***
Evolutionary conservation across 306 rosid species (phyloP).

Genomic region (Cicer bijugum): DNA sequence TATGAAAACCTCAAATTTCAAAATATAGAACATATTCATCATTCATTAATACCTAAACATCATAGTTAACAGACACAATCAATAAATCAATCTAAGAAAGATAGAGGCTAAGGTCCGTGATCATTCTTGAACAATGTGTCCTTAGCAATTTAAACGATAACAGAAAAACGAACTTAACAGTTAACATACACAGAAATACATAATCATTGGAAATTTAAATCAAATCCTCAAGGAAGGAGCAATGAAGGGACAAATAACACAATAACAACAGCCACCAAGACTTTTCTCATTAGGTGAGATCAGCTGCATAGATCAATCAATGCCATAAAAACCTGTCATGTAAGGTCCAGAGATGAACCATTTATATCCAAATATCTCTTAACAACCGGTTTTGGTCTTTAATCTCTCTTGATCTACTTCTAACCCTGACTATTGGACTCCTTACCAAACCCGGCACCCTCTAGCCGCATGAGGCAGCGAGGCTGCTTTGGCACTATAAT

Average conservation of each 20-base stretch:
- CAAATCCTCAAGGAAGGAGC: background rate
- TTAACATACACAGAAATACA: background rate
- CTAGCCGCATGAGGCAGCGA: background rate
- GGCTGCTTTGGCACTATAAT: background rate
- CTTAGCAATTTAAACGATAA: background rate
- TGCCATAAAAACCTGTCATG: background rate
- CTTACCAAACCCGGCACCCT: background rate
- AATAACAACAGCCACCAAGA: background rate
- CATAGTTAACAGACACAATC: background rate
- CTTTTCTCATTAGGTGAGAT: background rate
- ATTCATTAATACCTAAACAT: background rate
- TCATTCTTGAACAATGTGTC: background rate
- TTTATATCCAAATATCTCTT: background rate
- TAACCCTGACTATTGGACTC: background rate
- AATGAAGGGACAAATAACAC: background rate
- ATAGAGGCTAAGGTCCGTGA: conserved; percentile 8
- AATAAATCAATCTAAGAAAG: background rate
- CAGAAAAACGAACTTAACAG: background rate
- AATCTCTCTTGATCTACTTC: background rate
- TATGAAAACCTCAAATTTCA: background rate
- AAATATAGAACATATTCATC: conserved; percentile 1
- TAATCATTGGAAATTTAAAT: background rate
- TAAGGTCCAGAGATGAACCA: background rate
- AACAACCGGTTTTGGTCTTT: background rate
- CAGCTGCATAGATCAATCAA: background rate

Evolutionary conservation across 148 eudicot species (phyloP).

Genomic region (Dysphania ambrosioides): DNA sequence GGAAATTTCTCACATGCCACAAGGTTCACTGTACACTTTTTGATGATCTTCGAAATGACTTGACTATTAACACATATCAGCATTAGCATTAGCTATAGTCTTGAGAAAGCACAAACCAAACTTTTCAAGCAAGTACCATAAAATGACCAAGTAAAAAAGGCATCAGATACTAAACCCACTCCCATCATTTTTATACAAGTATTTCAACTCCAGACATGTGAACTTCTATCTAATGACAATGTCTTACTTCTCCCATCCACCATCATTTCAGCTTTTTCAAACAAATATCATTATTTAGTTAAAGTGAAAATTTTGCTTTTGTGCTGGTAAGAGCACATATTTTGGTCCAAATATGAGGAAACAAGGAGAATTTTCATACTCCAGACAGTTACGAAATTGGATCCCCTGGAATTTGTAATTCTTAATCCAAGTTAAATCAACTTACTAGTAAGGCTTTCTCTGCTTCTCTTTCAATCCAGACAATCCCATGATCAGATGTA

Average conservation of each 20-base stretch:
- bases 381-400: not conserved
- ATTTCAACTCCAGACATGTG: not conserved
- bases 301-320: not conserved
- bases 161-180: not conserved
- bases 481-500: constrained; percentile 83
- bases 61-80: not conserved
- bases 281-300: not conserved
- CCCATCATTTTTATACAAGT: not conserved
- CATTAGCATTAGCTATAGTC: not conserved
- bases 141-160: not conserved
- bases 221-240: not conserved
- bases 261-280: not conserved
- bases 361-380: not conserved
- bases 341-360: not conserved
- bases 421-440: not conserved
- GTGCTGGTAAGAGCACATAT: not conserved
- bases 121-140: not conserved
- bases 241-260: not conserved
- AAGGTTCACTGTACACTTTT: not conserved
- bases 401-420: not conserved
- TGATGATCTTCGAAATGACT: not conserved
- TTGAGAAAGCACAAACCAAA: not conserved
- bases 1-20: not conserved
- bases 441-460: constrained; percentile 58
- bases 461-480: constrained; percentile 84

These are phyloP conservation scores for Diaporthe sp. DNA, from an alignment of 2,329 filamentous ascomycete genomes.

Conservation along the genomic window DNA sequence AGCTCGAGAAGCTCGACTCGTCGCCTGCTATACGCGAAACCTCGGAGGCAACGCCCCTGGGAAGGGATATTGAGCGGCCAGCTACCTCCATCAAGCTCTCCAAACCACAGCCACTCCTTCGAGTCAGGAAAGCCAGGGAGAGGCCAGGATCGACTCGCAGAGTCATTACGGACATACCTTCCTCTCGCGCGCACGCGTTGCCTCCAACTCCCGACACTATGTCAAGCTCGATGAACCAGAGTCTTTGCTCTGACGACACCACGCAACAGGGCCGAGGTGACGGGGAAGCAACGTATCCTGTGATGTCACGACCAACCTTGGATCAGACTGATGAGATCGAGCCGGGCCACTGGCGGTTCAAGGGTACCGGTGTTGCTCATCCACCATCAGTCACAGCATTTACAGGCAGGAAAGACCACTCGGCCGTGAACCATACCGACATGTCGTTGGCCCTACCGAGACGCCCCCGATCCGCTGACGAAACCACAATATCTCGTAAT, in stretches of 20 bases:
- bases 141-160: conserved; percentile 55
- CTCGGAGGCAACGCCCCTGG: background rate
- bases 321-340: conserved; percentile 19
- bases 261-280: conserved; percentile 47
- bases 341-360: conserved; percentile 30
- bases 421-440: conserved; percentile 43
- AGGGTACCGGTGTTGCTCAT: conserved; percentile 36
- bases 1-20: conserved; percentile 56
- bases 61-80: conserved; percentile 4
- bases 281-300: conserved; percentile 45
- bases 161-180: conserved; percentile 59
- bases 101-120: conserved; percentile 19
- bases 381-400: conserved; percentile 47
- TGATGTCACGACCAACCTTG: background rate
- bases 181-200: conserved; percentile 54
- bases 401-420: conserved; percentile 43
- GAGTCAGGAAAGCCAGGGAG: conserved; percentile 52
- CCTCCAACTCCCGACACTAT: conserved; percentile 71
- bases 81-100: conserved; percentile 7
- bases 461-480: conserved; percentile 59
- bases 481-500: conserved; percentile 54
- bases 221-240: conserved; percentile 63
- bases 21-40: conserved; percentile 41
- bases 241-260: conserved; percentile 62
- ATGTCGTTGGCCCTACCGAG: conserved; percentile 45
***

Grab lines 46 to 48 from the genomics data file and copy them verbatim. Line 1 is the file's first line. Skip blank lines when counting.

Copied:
- bases 421-440: not conserved
- GTGCTGGTAAGAGCACATAT: not conserved
- bases 121-140: not conserved